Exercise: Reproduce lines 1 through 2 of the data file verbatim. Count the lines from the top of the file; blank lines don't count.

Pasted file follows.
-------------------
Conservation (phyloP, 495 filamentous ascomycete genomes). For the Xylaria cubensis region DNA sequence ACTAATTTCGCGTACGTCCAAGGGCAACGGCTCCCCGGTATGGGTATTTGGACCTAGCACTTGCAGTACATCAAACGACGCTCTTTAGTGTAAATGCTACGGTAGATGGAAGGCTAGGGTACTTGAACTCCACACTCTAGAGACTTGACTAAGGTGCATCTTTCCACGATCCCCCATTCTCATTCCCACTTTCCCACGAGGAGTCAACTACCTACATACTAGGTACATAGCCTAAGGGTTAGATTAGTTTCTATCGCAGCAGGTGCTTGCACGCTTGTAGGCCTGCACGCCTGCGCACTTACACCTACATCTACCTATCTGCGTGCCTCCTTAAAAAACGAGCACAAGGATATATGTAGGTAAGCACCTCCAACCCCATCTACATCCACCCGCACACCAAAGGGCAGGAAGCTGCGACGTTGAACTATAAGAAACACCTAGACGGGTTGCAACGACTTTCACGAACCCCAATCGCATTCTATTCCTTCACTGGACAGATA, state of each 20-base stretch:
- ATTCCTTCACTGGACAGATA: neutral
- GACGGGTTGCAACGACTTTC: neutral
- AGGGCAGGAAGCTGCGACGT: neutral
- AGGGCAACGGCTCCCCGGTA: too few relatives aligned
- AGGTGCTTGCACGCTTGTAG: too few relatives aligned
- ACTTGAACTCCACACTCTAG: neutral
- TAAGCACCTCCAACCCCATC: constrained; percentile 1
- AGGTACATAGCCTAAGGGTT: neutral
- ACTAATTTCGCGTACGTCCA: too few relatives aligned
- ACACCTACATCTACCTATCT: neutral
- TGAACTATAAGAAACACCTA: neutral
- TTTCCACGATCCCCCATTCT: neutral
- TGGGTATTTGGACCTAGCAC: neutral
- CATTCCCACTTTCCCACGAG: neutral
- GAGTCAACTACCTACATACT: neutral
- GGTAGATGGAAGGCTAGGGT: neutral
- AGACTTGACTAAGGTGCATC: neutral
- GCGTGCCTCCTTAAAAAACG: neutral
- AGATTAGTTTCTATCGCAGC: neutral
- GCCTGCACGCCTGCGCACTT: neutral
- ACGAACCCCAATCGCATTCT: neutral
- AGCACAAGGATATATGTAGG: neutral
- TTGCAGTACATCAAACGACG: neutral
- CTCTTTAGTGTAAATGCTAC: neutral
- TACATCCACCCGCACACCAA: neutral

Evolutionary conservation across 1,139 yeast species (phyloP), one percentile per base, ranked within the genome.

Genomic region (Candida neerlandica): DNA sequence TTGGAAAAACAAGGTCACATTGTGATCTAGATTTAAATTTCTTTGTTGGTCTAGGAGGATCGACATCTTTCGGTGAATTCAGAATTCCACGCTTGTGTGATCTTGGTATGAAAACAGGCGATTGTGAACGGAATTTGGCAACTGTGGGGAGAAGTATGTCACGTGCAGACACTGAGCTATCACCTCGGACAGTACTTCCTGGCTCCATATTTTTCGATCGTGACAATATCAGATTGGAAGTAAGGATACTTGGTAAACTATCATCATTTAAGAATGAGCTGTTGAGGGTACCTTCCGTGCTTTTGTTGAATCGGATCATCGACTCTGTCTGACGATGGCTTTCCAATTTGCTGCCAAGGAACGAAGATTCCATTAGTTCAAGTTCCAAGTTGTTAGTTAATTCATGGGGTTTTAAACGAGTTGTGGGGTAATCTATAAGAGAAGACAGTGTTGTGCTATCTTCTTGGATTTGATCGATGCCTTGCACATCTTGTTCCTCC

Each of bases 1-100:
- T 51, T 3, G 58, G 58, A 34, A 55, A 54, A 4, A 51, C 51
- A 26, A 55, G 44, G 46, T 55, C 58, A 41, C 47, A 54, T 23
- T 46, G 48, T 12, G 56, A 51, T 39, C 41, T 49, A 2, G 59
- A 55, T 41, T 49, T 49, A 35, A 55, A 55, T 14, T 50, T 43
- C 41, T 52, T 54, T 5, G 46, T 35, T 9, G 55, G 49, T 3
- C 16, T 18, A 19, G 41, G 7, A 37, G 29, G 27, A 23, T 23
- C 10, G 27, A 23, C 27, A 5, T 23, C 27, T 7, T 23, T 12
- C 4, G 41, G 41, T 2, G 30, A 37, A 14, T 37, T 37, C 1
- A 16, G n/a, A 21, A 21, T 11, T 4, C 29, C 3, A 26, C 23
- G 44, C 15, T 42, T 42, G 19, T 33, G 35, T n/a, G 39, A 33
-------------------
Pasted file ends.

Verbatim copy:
Conservation (phyloP, 495 filamentous ascomycete genomes). For the Xylaria cubensis region DNA sequence ACTAATTTCGCGTACGTCCAAGGGCAACGGCTCCCCGGTATGGGTATTTGGACCTAGCACTTGCAGTACATCAAACGACGCTCTTTAGTGTAAATGCTACGGTAGATGGAAGGCTAGGGTACTTGAACTCCACACTCTAGAGACTTGACTAAGGTGCATCTTTCCACGATCCCCCATTCTCATTCCCACTTTCCCACGAGGAGTCAACTACCTACATACTAGGTACATAGCCTAAGGGTTAGATTAGTTTCTATCGCAGCAGGTGCTTGCACGCTTGTAGGCCTGCACGCCTGCGCACTTACACCTACATCTACCTATCTGCGTGCCTCCTTAAAAAACGAGCACAAGGATATATGTAGGTAAGCACCTCCAACCCCATCTACATCCACCCGCACACCAAAGGGCAGGAAGCTGCGACGTTGAACTATAAGAAACACCTAGACGGGTTGCAACGACTTTCACGAACCCCAATCGCATTCTATTCCTTCACTGGACAGATA, state of each 20-base stretch:
- ATTCCTTCACTGGACAGATA: neutral